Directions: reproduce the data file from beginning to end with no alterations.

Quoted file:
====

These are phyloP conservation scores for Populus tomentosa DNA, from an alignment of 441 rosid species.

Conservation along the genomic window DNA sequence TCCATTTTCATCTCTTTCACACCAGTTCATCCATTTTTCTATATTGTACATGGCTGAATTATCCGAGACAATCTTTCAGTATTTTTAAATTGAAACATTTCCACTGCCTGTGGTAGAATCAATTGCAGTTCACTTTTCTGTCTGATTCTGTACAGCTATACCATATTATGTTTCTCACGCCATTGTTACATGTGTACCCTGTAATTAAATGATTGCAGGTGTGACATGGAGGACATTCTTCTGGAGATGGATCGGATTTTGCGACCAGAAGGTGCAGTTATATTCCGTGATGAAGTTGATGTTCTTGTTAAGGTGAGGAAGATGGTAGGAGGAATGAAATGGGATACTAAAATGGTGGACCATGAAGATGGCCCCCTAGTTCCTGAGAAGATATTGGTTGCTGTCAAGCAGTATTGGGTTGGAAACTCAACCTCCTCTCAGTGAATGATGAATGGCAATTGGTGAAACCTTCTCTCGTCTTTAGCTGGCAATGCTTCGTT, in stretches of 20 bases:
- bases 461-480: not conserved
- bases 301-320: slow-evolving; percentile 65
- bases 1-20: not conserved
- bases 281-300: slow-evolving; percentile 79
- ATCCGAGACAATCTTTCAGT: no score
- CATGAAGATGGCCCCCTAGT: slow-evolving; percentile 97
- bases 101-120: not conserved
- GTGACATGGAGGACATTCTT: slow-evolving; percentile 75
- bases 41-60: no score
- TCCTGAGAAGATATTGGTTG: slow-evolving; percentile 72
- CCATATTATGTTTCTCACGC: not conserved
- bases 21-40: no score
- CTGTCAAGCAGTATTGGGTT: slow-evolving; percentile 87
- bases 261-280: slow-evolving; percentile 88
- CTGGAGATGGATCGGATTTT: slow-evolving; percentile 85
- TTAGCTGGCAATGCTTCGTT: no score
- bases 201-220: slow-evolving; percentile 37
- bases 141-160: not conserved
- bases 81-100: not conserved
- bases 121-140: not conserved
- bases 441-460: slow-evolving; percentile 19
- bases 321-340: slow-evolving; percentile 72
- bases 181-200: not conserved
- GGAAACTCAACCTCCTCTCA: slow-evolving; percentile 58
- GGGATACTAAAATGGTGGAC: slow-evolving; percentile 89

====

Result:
These are phyloP conservation scores for Populus tomentosa DNA, from an alignment of 441 rosid species.

Conservation along the genomic window DNA sequence TCCATTTTCATCTCTTTCACACCAGTTCATCCATTTTTCTATATTGTACATGGCTGAATTATCCGAGACAATCTTTCAGTATTTTTAAATTGAAACATTTCCACTGCCTGTGGTAGAATCAATTGCAGTTCACTTTTCTGTCTGATTCTGTACAGCTATACCATATTATGTTTCTCACGCCATTGTTACATGTGTACCCTGTAATTAAATGATTGCAGGTGTGACATGGAGGACATTCTTCTGGAGATGGATCGGATTTTGCGACCAGAAGGTGCAGTTATATTCCGTGATGAAGTTGATGTTCTTGTTAAGGTGAGGAAGATGGTAGGAGGAATGAAATGGGATACTAAAATGGTGGACCATGAAGATGGCCCCCTAGTTCCTGAGAAGATATTGGTTGCTGTCAAGCAGTATTGGGTTGGAAACTCAACCTCCTCTCAGTGAATGATGAATGGCAATTGGTGAAACCTTCTCTCGTCTTTAGCTGGCAATGCTTCGTT, in stretches of 20 bases:
- bases 461-480: not conserved
- bases 301-320: slow-evolving; percentile 65
- bases 1-20: not conserved
- bases 281-300: slow-evolving; percentile 79
- ATCCGAGACAATCTTTCAGT: no score
- CATGAAGATGGCCCCCTAGT: slow-evolving; percentile 97
- bases 101-120: not conserved
- GTGACATGGAGGACATTCTT: slow-evolving; percentile 75
- bases 41-60: no score
- TCCTGAGAAGATATTGGTTG: slow-evolving; percentile 72
- CCATATTATGTTTCTCACGC: not conserved
- bases 21-40: no score
- CTGTCAAGCAGTATTGGGTT: slow-evolving; percentile 87
- bases 261-280: slow-evolving; percentile 88
- CTGGAGATGGATCGGATTTT: slow-evolving; percentile 85
- TTAGCTGGCAATGCTTCGTT: no score
- bases 201-220: slow-evolving; percentile 37
- bases 141-160: not conserved
- bases 81-100: not conserved
- bases 121-140: not conserved
- bases 441-460: slow-evolving; percentile 19
- bases 321-340: slow-evolving; percentile 72
- bases 181-200: not conserved
- GGAAACTCAACCTCCTCTCA: slow-evolving; percentile 58
- GGGATACTAAAATGGTGGAC: slow-evolving; percentile 89